NAS

BananaPi as a fileserver -- some personal thoughts and experiences.

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tkaiser  
Edited by tkaiser at Wed Nov 12, 2014 04:39

Just a small follow-up for "single user NAS" use cases. In this special scenario when just one network client wants to use the services of the Banana Pi then one can manipulate scheduler settings as well as assign specific tasks to dedicated CPU cores.

In my setup I delegated all network interrupts to CPU 1 (the remaining stuff will be processed on CPU 0 since IRQ balancing seem not work on armhf) and made some experiments with ionice and taskset (assigning specific processes to specific CPU cores):

The taskset default is 03 (using all available CPU cores) but I got the best results when I set the CPU affinity to 1 (means CPU 0). Playing with ionice and therefore process scheduler settings will probably only have noticeable effects when the system is busy doing other tasks.

In my scenario (using OS X as client and Netatalk as AFP server) I manipulated the settings of the three processes responsible for doing file services (Netatalk/AFP is not just a file server but has also an integrated database daemon to maintain ID <--> path relationsships for every file and directory inside a sharepoint). In case you're using eg. Samba you have to adjust the settings of the smbd process serving the specific client. Therefore these settings can't be applied at startup time when only the master smbd process is running but have to be adjusted at runtime when the client is already connected and the PID of the forked smbd process serving the client is known.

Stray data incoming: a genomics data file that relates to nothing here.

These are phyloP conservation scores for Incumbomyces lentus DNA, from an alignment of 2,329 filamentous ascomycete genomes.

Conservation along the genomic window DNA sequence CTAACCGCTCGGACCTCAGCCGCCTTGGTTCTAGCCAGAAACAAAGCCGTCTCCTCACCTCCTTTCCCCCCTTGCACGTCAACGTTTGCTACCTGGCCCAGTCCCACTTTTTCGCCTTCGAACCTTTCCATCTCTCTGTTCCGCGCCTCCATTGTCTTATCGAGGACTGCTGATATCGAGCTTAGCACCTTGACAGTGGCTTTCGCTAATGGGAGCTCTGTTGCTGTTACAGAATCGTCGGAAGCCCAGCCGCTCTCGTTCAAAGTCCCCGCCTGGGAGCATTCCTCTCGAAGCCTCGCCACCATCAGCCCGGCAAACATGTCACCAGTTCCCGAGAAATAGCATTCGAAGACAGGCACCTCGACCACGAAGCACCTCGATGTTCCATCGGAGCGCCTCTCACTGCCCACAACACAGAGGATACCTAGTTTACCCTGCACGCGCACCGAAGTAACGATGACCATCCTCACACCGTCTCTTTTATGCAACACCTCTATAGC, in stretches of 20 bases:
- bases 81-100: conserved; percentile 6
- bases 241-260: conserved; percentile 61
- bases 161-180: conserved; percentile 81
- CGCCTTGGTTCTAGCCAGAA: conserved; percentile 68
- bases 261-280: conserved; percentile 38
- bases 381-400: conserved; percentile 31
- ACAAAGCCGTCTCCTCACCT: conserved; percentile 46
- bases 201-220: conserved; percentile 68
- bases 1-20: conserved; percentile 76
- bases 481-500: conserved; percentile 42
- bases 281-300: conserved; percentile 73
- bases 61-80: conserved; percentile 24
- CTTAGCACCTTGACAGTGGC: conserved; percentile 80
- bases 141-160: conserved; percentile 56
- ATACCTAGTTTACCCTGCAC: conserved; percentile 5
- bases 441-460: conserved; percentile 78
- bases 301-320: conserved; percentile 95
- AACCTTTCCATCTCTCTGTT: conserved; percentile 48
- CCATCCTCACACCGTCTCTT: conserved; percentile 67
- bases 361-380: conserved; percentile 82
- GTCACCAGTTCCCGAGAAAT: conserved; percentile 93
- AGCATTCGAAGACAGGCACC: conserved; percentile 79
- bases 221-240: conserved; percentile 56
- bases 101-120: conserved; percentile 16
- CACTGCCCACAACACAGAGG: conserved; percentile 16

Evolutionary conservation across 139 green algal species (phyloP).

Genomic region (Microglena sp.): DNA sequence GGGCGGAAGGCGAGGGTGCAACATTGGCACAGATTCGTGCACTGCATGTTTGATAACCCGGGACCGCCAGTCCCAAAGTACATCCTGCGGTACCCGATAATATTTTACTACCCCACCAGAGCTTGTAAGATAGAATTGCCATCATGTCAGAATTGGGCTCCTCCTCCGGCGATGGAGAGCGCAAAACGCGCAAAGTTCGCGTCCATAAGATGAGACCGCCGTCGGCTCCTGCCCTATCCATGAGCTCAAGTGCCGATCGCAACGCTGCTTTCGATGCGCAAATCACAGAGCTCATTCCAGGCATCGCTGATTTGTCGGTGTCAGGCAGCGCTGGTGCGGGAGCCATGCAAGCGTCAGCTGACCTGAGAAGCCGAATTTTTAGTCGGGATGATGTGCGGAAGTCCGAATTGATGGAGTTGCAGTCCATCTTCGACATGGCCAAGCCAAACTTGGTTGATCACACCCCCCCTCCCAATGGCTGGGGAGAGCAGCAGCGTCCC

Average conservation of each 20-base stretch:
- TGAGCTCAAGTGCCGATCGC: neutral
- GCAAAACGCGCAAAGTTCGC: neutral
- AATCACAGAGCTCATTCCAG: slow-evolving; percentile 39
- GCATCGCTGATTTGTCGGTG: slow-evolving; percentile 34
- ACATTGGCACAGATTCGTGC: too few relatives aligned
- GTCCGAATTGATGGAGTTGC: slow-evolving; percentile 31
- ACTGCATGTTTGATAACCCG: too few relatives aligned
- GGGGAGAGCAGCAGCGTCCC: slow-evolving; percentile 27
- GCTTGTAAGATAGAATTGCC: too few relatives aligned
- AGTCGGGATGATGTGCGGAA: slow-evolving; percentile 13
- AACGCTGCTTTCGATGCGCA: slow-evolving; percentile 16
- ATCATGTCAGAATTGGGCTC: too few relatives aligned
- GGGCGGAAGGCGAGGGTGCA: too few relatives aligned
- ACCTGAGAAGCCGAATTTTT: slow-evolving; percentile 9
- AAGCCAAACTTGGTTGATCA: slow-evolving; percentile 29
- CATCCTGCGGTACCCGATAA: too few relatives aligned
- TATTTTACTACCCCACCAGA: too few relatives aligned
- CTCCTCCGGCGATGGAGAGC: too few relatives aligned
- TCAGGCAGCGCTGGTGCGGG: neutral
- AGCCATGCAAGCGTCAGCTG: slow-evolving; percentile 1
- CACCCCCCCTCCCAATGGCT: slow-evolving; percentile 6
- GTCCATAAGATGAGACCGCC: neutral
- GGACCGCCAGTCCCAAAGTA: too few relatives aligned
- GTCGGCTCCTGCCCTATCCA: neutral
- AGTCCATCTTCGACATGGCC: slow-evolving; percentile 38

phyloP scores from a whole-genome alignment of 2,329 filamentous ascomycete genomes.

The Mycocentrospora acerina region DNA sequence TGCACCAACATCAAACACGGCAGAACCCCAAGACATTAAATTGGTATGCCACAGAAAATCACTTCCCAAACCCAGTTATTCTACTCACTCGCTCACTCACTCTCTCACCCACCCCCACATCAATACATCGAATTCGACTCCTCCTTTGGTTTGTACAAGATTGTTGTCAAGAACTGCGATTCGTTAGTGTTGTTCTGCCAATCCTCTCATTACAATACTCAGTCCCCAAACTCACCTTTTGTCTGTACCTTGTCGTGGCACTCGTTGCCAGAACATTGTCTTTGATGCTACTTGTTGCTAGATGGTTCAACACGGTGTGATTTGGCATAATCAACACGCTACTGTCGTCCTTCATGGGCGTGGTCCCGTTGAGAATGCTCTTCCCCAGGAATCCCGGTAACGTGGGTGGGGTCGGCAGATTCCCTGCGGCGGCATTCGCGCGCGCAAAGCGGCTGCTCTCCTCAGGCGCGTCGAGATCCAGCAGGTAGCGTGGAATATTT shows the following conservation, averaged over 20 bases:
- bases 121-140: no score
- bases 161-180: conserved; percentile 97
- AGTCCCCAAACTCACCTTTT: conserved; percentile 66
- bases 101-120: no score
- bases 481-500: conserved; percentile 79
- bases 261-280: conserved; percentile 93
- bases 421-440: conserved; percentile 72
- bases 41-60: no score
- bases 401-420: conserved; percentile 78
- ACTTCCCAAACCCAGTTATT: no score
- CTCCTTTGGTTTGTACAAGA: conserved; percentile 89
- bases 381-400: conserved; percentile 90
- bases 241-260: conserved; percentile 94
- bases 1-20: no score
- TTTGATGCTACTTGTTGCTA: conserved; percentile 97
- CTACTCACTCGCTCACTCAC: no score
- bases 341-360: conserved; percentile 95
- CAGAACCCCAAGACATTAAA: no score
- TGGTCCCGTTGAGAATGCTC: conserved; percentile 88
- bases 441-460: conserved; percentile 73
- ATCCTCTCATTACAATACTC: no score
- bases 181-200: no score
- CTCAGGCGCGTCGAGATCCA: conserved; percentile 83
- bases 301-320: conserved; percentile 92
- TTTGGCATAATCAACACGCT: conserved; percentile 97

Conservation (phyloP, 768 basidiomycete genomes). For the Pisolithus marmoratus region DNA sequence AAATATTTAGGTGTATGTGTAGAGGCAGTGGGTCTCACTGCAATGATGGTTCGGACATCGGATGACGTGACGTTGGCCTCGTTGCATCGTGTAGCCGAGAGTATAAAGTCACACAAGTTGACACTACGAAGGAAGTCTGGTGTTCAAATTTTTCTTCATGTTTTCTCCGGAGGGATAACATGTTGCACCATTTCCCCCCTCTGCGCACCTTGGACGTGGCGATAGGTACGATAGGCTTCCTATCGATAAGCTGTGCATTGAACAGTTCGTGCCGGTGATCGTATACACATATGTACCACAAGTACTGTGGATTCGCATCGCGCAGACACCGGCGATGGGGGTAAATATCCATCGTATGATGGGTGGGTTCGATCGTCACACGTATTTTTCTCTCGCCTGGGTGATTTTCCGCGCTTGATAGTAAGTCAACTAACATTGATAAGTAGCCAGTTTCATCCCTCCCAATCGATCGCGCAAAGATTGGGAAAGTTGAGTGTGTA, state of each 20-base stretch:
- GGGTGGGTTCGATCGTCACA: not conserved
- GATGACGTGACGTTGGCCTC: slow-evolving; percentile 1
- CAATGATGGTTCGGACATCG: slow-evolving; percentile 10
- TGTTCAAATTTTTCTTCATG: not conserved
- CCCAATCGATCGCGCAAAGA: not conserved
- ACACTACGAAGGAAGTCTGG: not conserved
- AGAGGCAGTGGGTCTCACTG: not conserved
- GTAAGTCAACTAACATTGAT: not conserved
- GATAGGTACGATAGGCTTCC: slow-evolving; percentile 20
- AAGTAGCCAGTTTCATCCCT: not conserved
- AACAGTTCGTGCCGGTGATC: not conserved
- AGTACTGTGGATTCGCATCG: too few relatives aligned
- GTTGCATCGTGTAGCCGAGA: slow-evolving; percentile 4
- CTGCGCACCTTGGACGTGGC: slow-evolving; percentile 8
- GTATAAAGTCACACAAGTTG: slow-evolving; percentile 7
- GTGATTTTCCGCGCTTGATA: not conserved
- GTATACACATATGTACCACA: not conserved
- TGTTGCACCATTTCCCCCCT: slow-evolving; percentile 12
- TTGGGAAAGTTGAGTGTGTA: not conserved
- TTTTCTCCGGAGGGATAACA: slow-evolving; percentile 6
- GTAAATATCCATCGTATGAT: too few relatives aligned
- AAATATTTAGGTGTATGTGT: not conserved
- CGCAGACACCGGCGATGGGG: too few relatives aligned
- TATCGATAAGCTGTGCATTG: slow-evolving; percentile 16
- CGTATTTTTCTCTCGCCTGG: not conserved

My processes had the process IDs 1890, 3168 and 3170 so I simply adjusted this as root:
  1. for i in 1890 3168 3170 ; do
  2.         taskset -p 01 $i && ionice -c1 -p $i
  3. done
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This is stuff for eg. crontab running every minute. If for example the client in question authenticates as user 'john' and one wants to adjust CPU affinity and/or scheduler settings of the specific smbd process then something like this in crontab would do the magic (but the results below show that you better not touch the scheduler stuff and do not use '; /usr/bin/ionice -c1 -p $JohnsPID'):
  1. JohnsPID=$(/bin/ps auxww | /bin/grep smbd | /usr/bin/awk -F" " '/^john/ {print $2}') && /usr/bin/taskset -p 01 $JohnsPID ; /usr/bin/ionice -c1 -p $JohnsPID
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You get these few MBytes/sec for free if the Banana Pi is just serving one user and not many (in the latter case it's way better to rely on the defaults regarding scheduler settings and CPU affinity)

taskset -p 01 $i && ionice -c1 -p $i:

taskset -p 02 $i && ionice -c1 -p $i:

taskset -p 01 $i && ionice -c2 -p $i:

taskset -p 01 $i && ionice -c1 -p $i:

taskset -p 03 $i && ionice -c2 -p $i:

taskset -p 01 $i && ionice -c2 -p $i:

lth  
Which OS do you use?
I use the Ubuntu distro for my pi, and I can only get my network speed at around 300Mb/s im using iperf for monitoring.

lth  
I had tweaked my network setting and cpu0 to be used primarly for network.
Now I get speeds at around 830Mb/s - I think it's good without OC.
My read speed on a sata disk i around 43MB/s and write speed is around 10MB/s.

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